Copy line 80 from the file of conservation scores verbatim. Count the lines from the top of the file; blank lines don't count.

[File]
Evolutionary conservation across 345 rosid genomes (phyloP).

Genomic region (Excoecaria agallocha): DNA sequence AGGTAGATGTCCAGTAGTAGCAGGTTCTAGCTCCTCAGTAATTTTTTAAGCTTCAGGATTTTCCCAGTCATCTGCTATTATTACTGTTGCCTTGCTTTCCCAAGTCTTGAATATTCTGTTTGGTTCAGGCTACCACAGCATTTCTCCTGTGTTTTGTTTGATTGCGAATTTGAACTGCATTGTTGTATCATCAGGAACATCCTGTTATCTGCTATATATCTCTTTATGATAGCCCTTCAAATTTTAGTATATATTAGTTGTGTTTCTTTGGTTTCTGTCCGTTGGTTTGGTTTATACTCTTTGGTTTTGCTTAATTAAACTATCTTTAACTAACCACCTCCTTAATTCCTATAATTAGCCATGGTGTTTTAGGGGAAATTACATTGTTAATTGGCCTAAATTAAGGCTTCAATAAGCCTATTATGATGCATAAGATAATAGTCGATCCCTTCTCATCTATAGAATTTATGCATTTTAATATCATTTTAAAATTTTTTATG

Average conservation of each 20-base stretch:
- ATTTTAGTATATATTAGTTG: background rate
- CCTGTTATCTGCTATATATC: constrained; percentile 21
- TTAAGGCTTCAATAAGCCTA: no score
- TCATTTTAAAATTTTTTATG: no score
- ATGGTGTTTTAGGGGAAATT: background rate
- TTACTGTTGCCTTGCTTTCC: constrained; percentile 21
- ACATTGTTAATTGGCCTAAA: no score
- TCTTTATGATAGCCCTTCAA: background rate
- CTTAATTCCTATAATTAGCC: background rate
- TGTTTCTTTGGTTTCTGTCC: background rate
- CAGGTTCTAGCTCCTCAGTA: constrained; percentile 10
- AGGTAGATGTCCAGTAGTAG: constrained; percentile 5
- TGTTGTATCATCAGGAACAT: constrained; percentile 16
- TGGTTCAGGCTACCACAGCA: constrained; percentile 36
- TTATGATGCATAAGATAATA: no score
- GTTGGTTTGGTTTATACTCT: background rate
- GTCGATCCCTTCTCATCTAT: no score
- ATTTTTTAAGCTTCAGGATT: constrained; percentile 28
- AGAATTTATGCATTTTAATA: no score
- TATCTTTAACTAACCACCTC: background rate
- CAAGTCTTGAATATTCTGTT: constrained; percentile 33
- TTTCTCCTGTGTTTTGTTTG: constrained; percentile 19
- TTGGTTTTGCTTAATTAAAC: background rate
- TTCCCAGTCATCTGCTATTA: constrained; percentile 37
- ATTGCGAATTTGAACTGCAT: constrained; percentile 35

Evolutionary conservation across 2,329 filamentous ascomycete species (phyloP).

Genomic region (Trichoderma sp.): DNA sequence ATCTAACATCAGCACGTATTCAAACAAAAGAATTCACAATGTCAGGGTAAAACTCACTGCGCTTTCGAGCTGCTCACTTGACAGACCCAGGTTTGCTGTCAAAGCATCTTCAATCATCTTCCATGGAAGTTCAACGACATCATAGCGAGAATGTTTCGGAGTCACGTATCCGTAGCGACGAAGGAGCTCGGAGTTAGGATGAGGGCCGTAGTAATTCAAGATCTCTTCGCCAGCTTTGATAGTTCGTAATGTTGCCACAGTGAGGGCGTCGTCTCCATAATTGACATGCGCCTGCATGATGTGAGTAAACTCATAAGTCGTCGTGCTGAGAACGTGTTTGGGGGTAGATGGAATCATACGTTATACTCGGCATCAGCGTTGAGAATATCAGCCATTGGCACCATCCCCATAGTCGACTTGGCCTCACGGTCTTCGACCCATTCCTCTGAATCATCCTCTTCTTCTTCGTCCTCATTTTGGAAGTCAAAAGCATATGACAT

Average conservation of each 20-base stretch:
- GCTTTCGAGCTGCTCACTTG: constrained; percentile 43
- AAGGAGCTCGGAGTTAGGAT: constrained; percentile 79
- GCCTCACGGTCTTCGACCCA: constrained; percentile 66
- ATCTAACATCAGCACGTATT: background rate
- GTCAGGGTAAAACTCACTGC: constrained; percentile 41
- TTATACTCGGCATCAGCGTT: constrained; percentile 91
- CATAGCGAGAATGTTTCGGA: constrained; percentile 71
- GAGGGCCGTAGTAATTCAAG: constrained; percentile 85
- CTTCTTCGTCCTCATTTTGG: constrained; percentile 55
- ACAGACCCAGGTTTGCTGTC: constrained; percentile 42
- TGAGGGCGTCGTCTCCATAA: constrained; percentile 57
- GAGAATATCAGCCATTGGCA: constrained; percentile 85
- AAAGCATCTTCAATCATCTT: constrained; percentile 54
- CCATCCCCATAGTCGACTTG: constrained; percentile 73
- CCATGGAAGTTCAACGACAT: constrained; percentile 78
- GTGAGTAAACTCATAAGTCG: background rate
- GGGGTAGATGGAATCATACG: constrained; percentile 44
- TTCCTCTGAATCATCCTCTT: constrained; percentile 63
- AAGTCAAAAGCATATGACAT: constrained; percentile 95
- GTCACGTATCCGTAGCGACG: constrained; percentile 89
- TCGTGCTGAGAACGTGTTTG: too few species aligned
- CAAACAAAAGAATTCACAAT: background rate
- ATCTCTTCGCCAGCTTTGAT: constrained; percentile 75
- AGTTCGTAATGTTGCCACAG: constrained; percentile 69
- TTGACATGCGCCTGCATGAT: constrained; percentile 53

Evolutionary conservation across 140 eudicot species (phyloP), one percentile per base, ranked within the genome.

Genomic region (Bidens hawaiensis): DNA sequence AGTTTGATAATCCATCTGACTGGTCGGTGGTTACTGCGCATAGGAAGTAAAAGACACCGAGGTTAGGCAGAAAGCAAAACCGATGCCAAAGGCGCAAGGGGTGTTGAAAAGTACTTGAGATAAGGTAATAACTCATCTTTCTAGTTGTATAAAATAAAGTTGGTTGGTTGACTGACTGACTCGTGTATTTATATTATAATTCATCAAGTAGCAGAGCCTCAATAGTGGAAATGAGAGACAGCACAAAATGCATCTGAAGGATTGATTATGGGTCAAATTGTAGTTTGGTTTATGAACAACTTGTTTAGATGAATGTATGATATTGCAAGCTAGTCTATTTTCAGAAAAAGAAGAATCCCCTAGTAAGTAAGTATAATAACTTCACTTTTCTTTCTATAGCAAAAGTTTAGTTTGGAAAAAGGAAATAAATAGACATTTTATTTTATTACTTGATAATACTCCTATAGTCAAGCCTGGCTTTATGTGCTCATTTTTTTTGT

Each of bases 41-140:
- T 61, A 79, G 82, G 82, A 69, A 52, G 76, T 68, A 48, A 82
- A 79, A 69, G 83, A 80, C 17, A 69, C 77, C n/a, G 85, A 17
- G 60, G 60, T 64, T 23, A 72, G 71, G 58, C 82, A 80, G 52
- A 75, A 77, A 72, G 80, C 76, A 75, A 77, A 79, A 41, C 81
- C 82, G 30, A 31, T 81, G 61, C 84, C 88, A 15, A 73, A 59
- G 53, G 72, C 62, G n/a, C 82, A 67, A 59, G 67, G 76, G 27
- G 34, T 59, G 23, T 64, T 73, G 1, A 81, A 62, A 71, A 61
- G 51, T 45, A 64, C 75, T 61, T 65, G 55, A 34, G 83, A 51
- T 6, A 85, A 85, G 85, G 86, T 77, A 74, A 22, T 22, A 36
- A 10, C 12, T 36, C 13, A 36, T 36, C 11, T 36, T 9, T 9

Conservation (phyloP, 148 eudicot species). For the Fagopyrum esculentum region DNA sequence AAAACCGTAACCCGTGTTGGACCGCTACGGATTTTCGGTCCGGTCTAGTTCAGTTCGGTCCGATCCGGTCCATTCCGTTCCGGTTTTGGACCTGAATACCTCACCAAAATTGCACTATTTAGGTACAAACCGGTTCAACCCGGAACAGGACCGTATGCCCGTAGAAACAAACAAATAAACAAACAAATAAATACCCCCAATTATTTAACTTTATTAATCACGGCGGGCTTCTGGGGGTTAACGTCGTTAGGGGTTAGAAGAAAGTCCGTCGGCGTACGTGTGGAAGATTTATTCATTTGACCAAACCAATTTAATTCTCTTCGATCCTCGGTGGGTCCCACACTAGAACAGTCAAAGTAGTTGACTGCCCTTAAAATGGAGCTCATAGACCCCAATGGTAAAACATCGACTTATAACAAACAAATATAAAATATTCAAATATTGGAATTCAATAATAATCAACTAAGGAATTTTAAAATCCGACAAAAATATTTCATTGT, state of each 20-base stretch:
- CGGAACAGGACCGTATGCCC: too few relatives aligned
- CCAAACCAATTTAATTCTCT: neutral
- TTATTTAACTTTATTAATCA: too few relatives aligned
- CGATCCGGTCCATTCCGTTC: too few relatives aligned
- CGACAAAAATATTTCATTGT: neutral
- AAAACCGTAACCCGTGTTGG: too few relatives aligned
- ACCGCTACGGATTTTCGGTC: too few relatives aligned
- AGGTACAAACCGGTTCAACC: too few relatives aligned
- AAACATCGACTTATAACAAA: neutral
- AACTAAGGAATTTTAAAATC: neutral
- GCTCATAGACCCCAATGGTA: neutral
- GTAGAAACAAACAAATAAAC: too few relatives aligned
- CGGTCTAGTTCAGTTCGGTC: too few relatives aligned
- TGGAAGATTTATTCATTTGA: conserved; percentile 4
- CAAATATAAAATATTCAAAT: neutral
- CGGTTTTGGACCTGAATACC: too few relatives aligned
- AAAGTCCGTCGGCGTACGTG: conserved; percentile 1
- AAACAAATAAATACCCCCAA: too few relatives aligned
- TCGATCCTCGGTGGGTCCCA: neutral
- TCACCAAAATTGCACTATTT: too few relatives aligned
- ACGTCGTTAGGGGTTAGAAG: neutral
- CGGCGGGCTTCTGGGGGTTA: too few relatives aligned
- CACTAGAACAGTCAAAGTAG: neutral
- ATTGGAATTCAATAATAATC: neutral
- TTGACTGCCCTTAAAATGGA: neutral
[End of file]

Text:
- AACTAAGGAATTTTAAAATC: neutral